Luis Flores (Univ Michigan), 5/11/2021, "Frontier Domesticity and the Municipal Separation of Spheres"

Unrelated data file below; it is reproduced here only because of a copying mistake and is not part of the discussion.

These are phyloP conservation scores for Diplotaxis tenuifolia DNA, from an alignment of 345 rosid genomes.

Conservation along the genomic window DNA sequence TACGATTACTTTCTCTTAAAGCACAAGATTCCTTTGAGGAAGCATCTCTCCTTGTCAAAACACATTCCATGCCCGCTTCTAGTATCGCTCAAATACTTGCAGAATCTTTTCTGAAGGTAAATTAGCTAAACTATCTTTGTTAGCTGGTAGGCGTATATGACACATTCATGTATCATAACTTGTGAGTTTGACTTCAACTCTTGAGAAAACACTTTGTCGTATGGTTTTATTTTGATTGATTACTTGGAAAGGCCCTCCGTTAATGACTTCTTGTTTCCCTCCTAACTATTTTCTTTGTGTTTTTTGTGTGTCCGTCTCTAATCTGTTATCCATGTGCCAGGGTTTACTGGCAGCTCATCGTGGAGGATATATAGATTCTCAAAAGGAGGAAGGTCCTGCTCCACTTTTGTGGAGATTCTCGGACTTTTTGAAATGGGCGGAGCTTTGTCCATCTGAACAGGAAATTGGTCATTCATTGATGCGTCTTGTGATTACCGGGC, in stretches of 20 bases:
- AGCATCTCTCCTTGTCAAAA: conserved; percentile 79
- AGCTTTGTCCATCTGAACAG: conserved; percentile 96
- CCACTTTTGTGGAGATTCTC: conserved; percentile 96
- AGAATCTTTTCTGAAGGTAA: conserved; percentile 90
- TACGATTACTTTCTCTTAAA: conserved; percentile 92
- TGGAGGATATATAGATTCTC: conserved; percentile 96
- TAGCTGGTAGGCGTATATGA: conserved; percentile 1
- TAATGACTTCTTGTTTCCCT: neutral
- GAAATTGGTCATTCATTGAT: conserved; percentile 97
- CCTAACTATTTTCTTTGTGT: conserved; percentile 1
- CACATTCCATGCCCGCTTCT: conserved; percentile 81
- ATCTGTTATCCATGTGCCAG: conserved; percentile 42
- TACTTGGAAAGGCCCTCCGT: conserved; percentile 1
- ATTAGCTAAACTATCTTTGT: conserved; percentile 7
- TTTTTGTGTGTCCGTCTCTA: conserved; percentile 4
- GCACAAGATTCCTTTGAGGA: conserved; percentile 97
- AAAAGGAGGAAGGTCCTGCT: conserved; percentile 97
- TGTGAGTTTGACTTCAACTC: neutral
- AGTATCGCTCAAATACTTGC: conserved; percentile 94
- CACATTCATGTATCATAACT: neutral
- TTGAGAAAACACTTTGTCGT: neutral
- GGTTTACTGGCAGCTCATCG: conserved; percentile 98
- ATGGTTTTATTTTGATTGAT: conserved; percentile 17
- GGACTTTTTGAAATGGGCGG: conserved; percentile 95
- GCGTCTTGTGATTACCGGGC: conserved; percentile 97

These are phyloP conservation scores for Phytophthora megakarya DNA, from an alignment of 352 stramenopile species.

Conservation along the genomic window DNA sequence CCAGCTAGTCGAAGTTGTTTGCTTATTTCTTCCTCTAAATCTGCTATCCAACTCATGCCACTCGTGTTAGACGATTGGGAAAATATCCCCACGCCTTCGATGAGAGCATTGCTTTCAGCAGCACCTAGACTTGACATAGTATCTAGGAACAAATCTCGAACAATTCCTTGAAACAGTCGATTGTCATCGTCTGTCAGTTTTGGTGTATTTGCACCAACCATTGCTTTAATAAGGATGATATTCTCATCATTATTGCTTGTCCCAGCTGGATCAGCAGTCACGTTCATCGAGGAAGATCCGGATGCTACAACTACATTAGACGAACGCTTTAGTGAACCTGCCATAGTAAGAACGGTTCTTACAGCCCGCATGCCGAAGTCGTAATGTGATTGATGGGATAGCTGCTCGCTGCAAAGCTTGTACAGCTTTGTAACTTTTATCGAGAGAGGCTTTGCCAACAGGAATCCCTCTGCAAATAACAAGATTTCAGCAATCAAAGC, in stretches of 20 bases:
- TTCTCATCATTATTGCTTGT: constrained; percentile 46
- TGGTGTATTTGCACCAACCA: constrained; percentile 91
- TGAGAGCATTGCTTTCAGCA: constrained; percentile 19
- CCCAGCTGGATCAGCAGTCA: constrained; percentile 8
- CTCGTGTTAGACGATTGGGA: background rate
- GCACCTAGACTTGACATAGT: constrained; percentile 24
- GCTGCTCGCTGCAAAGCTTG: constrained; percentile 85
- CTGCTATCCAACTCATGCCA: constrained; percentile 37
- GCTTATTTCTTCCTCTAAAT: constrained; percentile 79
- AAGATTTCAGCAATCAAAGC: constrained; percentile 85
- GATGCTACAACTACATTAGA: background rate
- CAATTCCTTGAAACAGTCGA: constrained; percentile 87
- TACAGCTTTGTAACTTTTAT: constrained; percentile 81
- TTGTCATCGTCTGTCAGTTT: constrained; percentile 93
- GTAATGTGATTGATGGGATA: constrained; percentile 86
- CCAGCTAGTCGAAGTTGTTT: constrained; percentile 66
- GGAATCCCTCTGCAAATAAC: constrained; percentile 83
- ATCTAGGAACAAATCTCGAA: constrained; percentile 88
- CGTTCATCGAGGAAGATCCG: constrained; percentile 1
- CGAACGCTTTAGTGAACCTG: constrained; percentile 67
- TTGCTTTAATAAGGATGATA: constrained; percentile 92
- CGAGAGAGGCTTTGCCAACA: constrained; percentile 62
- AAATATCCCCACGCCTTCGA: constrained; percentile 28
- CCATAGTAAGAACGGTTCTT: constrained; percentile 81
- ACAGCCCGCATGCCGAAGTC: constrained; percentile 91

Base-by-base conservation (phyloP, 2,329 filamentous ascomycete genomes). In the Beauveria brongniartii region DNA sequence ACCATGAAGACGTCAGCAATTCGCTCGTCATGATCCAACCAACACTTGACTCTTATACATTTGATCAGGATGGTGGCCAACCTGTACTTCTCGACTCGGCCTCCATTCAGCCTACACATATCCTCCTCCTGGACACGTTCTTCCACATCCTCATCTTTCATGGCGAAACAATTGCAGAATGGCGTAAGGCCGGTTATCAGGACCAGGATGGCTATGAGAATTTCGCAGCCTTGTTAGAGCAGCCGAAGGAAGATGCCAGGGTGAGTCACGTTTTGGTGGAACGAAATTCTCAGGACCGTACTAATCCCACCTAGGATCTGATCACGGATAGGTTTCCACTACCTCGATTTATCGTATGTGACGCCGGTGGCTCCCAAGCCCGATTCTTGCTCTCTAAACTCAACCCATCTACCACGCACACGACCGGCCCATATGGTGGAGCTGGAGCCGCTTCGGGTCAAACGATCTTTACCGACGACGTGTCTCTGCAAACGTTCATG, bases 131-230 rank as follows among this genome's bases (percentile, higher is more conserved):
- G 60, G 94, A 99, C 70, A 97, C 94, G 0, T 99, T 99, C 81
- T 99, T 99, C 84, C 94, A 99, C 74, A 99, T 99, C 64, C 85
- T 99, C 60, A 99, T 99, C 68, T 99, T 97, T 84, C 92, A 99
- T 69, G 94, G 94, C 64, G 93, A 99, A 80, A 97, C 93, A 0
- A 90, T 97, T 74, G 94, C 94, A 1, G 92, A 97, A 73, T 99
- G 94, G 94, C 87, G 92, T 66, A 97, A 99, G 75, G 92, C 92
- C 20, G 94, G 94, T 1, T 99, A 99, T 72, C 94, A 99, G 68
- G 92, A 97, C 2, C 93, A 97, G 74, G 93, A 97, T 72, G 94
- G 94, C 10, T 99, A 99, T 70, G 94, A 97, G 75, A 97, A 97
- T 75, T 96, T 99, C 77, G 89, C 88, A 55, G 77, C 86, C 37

An instrument of wealth accumulation and racial exclusion in housing markets, the intersections between land-use zoning and labor dynamics are often overlooked. This paper recovers the frontier origins of American land-use zoning to examine its relation to labor market transformation, empire, and gender ideology. Through licensing, commodity regulations, and land-use, cities played a central role in the 19th-century "separation of spheres," delineating between domains for domestic versus market life. This separation instituted gendered and racialized distinctions between market/non-market, formal/informal, licit/illicit economic activity. Employing historical methods, this paper explains the puzzling first case of citywide land-use zoning in the United States in Los Angeles. Drawing white settlers as a haven for health and economic independence, Los Angeles settlers articulated a frontier domesticity that conditioned reactions against perceived industrial, labor, and racial threats, spurring municipal regulatory experimentation ahead of eastern industrial centers. Examining the institutional separation of spheres allows us to appreciate the contemporary blurring of home and market, as cities consider mixed-use zoning, cottage food laws, and independent contracting rules.